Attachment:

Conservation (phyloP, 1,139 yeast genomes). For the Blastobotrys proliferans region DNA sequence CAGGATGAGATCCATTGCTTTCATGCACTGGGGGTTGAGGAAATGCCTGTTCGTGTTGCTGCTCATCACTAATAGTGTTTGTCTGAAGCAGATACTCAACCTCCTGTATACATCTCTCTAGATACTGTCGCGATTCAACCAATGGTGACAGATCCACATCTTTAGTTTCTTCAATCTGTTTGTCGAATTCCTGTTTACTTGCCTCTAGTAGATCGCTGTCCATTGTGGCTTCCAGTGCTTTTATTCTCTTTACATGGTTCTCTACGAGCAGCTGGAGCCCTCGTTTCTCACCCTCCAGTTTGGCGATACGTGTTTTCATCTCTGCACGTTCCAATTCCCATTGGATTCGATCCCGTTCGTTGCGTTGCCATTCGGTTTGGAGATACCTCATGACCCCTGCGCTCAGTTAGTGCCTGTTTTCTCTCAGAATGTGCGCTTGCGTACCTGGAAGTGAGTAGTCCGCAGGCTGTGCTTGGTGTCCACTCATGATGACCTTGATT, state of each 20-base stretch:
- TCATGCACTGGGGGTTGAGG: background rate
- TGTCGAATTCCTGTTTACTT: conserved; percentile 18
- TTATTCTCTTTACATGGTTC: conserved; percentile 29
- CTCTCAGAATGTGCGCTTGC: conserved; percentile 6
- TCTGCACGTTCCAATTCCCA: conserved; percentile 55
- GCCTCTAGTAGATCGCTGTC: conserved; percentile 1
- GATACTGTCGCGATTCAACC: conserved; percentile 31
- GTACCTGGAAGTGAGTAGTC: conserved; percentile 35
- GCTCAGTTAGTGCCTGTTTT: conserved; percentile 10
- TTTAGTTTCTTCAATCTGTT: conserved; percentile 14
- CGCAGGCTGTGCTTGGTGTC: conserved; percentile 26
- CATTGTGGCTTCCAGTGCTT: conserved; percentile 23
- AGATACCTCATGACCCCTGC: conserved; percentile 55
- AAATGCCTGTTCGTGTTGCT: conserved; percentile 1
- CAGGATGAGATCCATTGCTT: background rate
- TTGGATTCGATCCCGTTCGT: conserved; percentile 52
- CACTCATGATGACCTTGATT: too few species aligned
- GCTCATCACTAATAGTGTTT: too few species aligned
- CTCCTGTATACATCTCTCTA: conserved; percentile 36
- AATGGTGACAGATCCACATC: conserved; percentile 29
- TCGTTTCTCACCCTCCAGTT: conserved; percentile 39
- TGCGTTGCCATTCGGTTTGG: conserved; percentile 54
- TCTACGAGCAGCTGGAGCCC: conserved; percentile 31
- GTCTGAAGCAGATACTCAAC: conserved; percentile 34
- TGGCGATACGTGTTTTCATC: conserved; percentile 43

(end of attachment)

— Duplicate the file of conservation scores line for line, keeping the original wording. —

Conservation (phyloP, 1,139 yeast genomes). For the Blastobotrys proliferans region DNA sequence CAGGATGAGATCCATTGCTTTCATGCACTGGGGGTTGAGGAAATGCCTGTTCGTGTTGCTGCTCATCACTAATAGTGTTTGTCTGAAGCAGATACTCAACCTCCTGTATACATCTCTCTAGATACTGTCGCGATTCAACCAATGGTGACAGATCCACATCTTTAGTTTCTTCAATCTGTTTGTCGAATTCCTGTTTACTTGCCTCTAGTAGATCGCTGTCCATTGTGGCTTCCAGTGCTTTTATTCTCTTTACATGGTTCTCTACGAGCAGCTGGAGCCCTCGTTTCTCACCCTCCAGTTTGGCGATACGTGTTTTCATCTCTGCACGTTCCAATTCCCATTGGATTCGATCCCGTTCGTTGCGTTGCCATTCGGTTTGGAGATACCTCATGACCCCTGCGCTCAGTTAGTGCCTGTTTTCTCTCAGAATGTGCGCTTGCGTACCTGGAAGTGAGTAGTCCGCAGGCTGTGCTTGGTGTCCACTCATGATGACCTTGATT, state of each 20-base stretch:
- TCATGCACTGGGGGTTGAGG: background rate
- TGTCGAATTCCTGTTTACTT: conserved; percentile 18
- TTATTCTCTTTACATGGTTC: conserved; percentile 29
- CTCTCAGAATGTGCGCTTGC: conserved; percentile 6
- TCTGCACGTTCCAATTCCCA: conserved; percentile 55
- GCCTCTAGTAGATCGCTGTC: conserved; percentile 1
- GATACTGTCGCGATTCAACC: conserved; percentile 31
- GTACCTGGAAGTGAGTAGTC: conserved; percentile 35
- GCTCAGTTAGTGCCTGTTTT: conserved; percentile 10
- TTTAGTTTCTTCAATCTGTT: conserved; percentile 14
- CGCAGGCTGTGCTTGGTGTC: conserved; percentile 26
- CATTGTGGCTTCCAGTGCTT: conserved; percentile 23
- AGATACCTCATGACCCCTGC: conserved; percentile 55
- AAATGCCTGTTCGTGTTGCT: conserved; percentile 1
- CAGGATGAGATCCATTGCTT: background rate
- TTGGATTCGATCCCGTTCGT: conserved; percentile 52
- CACTCATGATGACCTTGATT: too few species aligned
- GCTCATCACTAATAGTGTTT: too few species aligned
- CTCCTGTATACATCTCTCTA: conserved; percentile 36
- AATGGTGACAGATCCACATC: conserved; percentile 29
- TCGTTTCTCACCCTCCAGTT: conserved; percentile 39
- TGCGTTGCCATTCGGTTTGG: conserved; percentile 54
- TCTACGAGCAGCTGGAGCCC: conserved; percentile 31
- GTCTGAAGCAGATACTCAAC: conserved; percentile 34
- TGGCGATACGTGTTTTCATC: conserved; percentile 43